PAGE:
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It doesn't really matter who wins Panama's close election

Whichever of the three contenders wins, he isn't likely to change the country's free-market policies very much.

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A Guna Yala native casts her vote at a polling station in Veracruz outside Panama City during presidential elections, on May 4, 2014. (Rodrigo Arangua/AFP/Getty Images)

Voters in Panama went to the polls Sunday to elect a new president amid a seeming consensus in favor of the free market policies of outgoing President Ricardo Martinelli.

The campaign has gone down to the wire, with polls giving any of the three leading contenders a reasonable shot at victory.

The frontrunners — ruling party candidate Jose Domingo Arias, opposition politician Juan Carlos Navarro and Vice President Juan Carlos Varela — all cast their ballots soon after polls opened at 7 a.m.

Four other candidates also are on the ballot. A simple majority is needed to win with the victor taking office July 1.

Long lines formed at most polling stations around the country as voting proceeded peaceably, with no incidents reported.

In addition to picking a new president, the country's 2.5 million eligible voters will elect dozens of mayors and members of Congress.

Martinelli, speaking from the presidential palace on Sunday urged Panamanians to "vote for whomever you want, but vote."

Those remarks notwithstanding, Martinelli has been an outspoken supporter of Arias, 50, the country's former housing minister and a businessman who made his fortune manufacturing ladies' undergarments.

Representing the Democratic Change party, Arias's running mate is Marta Linares, Martinelli's wife.

Navarro, 52, the candidate representing the center-left Democratic Revolutionary party, was formerly mayor of Panama City. He has vowed to crack down on crime and to do more to protect the environment.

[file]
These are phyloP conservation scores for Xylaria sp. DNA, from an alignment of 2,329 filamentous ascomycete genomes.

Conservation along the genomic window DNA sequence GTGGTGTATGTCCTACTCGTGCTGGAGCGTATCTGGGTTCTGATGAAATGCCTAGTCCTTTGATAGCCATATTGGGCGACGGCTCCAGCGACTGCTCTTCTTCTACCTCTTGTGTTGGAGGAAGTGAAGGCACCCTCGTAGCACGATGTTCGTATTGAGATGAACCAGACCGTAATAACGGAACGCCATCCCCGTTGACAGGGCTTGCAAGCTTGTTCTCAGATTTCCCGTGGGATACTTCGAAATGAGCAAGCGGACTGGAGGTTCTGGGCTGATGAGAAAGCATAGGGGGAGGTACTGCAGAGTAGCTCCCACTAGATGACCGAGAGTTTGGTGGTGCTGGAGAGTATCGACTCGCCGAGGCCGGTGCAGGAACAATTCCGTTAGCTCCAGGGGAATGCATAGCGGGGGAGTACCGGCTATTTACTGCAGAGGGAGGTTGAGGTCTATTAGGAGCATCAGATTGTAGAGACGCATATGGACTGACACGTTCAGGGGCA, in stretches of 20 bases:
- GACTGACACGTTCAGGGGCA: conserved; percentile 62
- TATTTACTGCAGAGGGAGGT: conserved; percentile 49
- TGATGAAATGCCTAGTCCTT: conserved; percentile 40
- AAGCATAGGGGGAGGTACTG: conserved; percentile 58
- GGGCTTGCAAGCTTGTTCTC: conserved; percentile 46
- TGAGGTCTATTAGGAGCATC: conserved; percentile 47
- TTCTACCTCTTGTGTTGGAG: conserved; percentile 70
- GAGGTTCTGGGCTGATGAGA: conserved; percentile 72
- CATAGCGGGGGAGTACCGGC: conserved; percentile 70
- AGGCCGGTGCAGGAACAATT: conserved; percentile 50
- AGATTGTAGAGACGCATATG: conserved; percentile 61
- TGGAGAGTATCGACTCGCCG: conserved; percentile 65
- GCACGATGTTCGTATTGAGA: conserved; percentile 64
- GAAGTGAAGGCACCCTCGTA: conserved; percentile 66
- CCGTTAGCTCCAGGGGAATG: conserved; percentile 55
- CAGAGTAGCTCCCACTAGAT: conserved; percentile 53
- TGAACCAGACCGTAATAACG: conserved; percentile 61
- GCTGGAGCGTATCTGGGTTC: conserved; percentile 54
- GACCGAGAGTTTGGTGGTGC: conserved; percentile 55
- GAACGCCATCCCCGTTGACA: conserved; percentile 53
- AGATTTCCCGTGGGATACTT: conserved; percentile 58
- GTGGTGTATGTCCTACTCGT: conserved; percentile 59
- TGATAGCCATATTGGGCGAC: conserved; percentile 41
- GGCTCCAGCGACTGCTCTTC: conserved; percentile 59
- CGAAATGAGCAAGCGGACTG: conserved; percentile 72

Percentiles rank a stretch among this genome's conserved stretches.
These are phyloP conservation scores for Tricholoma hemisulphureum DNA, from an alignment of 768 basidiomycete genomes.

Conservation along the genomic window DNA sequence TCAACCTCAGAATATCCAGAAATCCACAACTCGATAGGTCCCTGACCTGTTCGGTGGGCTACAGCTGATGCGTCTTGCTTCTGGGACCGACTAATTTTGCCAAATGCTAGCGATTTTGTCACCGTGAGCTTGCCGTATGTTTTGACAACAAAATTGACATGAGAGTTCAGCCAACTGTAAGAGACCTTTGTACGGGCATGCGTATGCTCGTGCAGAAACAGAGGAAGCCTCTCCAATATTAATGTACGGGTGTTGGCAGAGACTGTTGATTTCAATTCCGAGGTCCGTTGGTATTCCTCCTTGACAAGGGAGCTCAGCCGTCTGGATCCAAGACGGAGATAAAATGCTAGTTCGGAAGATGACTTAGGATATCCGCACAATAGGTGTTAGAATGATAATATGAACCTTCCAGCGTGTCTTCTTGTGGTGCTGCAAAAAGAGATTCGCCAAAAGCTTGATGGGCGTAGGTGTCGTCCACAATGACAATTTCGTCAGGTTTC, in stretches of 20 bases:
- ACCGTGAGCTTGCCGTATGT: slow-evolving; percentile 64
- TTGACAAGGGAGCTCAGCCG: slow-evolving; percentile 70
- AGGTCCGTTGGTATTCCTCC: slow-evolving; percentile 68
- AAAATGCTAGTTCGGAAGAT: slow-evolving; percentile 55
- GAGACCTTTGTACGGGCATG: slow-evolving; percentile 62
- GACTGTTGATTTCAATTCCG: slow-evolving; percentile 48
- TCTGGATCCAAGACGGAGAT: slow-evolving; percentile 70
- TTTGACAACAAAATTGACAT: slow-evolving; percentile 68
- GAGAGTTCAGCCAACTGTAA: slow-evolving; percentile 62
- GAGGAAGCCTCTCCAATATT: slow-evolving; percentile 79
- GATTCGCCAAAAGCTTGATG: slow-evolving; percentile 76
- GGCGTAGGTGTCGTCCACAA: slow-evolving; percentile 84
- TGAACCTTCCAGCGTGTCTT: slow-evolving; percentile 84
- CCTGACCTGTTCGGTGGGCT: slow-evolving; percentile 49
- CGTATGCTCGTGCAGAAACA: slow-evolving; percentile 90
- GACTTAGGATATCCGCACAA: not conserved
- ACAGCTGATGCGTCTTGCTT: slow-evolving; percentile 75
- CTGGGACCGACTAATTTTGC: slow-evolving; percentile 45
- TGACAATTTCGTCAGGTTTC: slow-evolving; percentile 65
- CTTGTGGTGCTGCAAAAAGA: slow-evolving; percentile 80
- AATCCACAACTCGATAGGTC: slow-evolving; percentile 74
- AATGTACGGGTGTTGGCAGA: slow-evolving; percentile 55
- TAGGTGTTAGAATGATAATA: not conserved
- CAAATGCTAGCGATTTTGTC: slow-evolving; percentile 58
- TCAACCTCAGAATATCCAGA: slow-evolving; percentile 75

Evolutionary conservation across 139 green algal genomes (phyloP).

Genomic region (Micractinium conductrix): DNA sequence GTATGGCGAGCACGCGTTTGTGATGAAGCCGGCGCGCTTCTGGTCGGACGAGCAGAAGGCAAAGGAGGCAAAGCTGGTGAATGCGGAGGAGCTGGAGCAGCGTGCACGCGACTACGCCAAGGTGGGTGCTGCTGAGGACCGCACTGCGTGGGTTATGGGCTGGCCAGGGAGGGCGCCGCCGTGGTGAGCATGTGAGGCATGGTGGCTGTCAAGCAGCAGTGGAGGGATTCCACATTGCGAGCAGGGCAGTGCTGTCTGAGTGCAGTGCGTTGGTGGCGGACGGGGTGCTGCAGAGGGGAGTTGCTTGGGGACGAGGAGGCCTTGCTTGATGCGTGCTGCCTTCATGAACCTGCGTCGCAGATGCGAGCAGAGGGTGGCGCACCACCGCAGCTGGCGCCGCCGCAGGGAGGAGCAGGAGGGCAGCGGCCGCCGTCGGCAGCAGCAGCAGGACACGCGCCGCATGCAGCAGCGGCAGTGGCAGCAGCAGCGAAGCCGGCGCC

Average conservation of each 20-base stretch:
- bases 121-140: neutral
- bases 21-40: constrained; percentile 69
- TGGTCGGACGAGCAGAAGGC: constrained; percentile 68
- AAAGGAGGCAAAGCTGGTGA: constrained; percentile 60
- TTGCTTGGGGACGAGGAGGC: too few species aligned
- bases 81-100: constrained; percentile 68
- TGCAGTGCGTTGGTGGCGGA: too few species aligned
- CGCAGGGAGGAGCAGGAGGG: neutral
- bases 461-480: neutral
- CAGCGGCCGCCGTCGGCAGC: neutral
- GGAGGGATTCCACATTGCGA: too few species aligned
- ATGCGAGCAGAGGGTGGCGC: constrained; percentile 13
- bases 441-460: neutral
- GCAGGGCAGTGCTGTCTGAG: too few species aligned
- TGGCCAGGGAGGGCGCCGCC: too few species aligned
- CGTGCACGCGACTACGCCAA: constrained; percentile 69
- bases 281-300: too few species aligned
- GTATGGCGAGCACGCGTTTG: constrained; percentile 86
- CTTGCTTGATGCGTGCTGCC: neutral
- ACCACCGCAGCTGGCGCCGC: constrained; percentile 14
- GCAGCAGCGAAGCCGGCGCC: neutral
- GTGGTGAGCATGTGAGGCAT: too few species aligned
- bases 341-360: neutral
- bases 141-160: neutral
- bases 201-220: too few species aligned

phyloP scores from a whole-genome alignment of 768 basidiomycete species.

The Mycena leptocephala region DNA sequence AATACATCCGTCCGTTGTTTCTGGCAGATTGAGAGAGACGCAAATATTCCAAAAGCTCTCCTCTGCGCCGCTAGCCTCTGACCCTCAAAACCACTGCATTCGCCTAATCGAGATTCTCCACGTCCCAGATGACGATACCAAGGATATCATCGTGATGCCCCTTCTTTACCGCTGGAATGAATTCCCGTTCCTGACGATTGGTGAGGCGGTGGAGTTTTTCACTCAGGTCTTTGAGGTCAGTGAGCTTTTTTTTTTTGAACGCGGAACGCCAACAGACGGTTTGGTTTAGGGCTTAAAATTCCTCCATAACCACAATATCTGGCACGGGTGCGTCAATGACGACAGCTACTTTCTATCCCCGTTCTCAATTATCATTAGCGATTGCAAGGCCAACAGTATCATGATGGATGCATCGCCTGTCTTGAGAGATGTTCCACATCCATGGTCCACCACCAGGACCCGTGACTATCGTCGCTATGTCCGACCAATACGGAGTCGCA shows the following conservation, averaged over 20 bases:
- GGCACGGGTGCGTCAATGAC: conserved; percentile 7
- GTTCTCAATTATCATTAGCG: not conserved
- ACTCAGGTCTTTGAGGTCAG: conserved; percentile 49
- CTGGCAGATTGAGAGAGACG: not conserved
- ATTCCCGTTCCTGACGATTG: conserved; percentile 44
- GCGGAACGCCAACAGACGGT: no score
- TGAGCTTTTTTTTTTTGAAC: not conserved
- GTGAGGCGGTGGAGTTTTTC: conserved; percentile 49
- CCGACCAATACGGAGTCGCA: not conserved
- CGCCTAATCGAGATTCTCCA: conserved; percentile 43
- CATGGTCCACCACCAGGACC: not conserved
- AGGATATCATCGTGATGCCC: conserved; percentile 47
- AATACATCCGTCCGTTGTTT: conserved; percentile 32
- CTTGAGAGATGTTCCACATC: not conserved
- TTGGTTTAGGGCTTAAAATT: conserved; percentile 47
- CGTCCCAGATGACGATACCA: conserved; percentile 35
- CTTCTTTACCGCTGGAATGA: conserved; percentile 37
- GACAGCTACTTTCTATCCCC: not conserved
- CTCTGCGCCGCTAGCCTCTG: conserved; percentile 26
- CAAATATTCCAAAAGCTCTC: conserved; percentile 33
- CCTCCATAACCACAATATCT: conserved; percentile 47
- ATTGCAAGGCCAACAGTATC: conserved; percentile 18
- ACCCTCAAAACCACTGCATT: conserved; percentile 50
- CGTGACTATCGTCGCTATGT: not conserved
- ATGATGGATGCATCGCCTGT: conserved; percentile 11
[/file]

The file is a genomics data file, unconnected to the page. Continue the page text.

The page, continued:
Trailing the other two candidates by a handful of percentage points is Varela, 50, a rum manufacturer who is Martinelli's current vice president, but now is seen as his political enemy.

The two had a falling out after Martinelli dismissed Varela as his foreign minister in 2011, opening a political wound that has yet to heal.

Lawyer and political analyst Ebrahim Asvat said that whatever the outcome of the vote, the country's course for the next quarter century already has been mapped out.

Panama will continue to focus, he said, on free market policies that maximize economic expansion — the path forged by Martinelli, who is leaving office with a 67 percent approval rating.

"Panama has made an extraordinary effort to open up its economy, exercise fiscal discipline and none of the candidates is going to veer from that path," Asvat said.

The country enjoyed blistering growth of 8.5 percent in 2013, but economic inequality remains a major concern, with about 26 percent of citizens living in poverty.

Those patterns of economic distribution have only been reinforced during the current boom, and that is unlikely to change, experts said.

"Economic growth has benefitted a small elite," said Jaime Purcell, an political analyst focusing on Panama's electoral process.

"Regardless of who wins, there is not going to be major change" in policy, he said.

Luis Herrera, a Panama City electrician, said the Martinelli era has been good for the country, and that he plans to vote for the president's pick Arias.

"We can't go backward," he told AFP.

"Panama has made great strides these past few years thanks to this government, and I hope that we will continue on the same path."

Not everyone is thrilled with the status quo, however.

"Whoever wins, I still have to go to work on Monday," shrugged Manuel Dominguez, a sidewalk merchant who makes his living selling batteries and TV remotes in the heart of Panama City, the capital.

Dominguez grumbled about rising prices, even though inflation in Panama is a relatively modest 4 percent.

"Everything is super-expensive," he told AFP, adding that he'll vote for Varela, who has vowed to curb inflation by imposing price controls, a policy commonly associated with the left.